Teaching is a job based around developing knowledge and nurturing individuals- I feel that it would be an incredibly rewarding career and help to safeguard our future generations. Young minds are incredibly vulnerable and can be influenced very easily- I believe that with the correct education, this influence can be extremely positive and beneficial. In my teacher career, I aim to pass on invaluable knowledge to several generations via several multi sensory methods, including...'??

The reason I would like to be a teacher is because I love working with children, helping them to excel in education and for myself the teacher to be consistent and a stable figure in their educated lives. To praise them for their hard work and encourage them to fulfil their dreams. I have dedicated a lot of time in order to fulfill my dream of teaching- it has been my aspirations since childhood, a driving force behind my motivation to succeed. Despite enjoying my school years, I always felt that I could do more and be better, but this was never really encouraged out of me: I want to show my pupils that intelligence isn't just being good at sums, but can evolve in many forms, such as communication. I want to be able to encourage and nurture my pupils in order to allow each of them to achieve their absolute best so they do not have the regrets I am left with from my school days.

McGahern's reason for accepting a place on the teacher training course was because "the teaching hours were short. There were long holidays. I would not have to think about money" (pg.208). I cannot agree with McGahern's reasons of choice. The teaching day is from 9 a.m. till 3 p.m. in most schools Monday to Friday but this is only when the children go home. What about the endless hours of effort put in by teachers for the schemes of work, plans and 'fearas' needed for the week ahead. The organisation of a teacher's day is well prepared days before the teaching of the subject takes place. Of course, the months of July and August are holidays to the teachers and the children but children as well as teachers need a break from learning in the classroom and take in their natural environment. I believe there is no such thing as a 'difficult' pupil: children will only misbehave if they are not challenged sufficiently. In order to prevent disruptions in class I aim to keep all my pupils engaged by providing new and fun challenges for them everyday.

Whilst during the holidays, the teachers may be out of the classroom, but a real teacher is never 'off-duty'. Constantly scouring places for items of use in the classroom for teaching aids, recycling items of use for art projects and planning the next terms work.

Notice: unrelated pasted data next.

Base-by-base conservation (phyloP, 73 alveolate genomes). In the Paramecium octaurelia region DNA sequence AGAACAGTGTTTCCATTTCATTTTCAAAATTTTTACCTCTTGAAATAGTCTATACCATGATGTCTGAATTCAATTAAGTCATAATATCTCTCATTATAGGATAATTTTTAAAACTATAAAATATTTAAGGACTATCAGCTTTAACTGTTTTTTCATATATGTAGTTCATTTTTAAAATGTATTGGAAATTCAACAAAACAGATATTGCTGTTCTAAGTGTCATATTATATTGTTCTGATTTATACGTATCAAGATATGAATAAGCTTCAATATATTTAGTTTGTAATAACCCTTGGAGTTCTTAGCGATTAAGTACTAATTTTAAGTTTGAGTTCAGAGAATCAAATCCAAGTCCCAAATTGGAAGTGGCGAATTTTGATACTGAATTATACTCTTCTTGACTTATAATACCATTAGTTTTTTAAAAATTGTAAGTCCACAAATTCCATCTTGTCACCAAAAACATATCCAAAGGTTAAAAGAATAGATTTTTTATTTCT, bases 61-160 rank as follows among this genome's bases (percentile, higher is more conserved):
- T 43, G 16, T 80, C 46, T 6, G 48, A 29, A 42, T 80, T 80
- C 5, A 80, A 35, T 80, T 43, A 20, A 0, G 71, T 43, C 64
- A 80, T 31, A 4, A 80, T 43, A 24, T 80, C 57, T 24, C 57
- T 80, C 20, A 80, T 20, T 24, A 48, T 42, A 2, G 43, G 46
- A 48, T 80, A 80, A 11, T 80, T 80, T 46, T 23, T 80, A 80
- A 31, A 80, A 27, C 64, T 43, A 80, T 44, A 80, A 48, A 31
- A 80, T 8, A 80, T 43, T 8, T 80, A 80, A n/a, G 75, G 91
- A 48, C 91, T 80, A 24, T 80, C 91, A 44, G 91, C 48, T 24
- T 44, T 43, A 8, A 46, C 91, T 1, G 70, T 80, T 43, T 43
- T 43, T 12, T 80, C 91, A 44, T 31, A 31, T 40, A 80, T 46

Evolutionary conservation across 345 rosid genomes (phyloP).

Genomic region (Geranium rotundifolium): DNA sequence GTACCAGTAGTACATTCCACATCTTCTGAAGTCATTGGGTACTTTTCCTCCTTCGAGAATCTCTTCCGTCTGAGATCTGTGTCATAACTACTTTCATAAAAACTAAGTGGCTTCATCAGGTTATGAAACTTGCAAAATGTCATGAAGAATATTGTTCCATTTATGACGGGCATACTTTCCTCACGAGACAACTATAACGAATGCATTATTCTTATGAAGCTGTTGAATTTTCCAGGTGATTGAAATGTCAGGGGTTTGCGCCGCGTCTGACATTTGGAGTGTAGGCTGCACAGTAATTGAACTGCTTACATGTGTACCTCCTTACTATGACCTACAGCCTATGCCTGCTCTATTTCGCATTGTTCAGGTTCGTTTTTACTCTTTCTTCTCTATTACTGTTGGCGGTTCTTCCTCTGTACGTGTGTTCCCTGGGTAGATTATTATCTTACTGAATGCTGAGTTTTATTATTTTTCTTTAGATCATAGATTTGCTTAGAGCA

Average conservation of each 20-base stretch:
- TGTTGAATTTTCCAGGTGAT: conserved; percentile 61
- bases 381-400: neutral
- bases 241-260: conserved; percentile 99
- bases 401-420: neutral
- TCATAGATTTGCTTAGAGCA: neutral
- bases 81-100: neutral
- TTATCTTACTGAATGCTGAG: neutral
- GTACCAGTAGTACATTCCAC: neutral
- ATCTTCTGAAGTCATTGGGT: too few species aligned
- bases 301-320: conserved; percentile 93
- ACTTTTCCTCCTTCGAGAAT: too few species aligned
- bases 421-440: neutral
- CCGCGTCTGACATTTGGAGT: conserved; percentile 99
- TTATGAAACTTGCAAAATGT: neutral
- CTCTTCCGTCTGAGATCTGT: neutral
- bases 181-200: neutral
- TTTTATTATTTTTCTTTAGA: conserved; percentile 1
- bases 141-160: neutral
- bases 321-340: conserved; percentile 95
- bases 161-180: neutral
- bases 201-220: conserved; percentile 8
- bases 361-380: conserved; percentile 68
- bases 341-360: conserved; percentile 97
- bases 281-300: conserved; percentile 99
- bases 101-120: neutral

To be an excellent teacher needs great commitment, reliability, a good personality and warmth for children. A teacher needs to be good all round in every subject area. The teacher needs to have a mixture of qualities otherwise everyone could be teachers. To be a teacher now in the 21st Century, I feel still enjoys a high status in society though as not as highly paid as looked upon. Overall teaching is a very satisfying and rewarding experience.

After reading Hargreaves account regarding the cultures of teaching, it gave me a different perspective of how teachers form and develop. I can see how teachers develop certain characteristics from being together in classes, paired up on teaching practice, learn from each others mistakes and offer advice on how to teach an area differently if they find it's not working for them.

It's true that the student teachers socialise more with other student teachers on the course than other people as the course is so intense and time consuming. Everything discussed on a day to day basis s teaching, lecturer's talk about teaching subjects areas and Hargreaves sums up this idea well when he states '

'The way teachers relate to their colleagues has profound implications for their teaching in the classroom, how they evolve and develop as teachers and the sorts of teachers they become'.

This idea is vastly true, the relationships we secure when training have a huge impact on our future teaching career to relate to staff in the school, principals and students alike. The strategies of different teachers forms the framework of the culture that evolves to form the identity of all teachers. Hargreaves concern as to whether there is something very 'teacherish' (pg.218) about teachers. I feel this line rings true when looking at the course I am attending. Some of my colleagues I felt looked very 'teacherish' from the moment they stepped into the lecture hall whereas others have formed into the culture within the class. This attitude has evolved I think from lessons learnt from other teaching experiences, the people that I communicate with and getting into the role of the teacher we want to become. I don't think it is a certain look- I think it is the way we perceive the individual. It is just a professional manner and an ability to communicate ideas on all levels.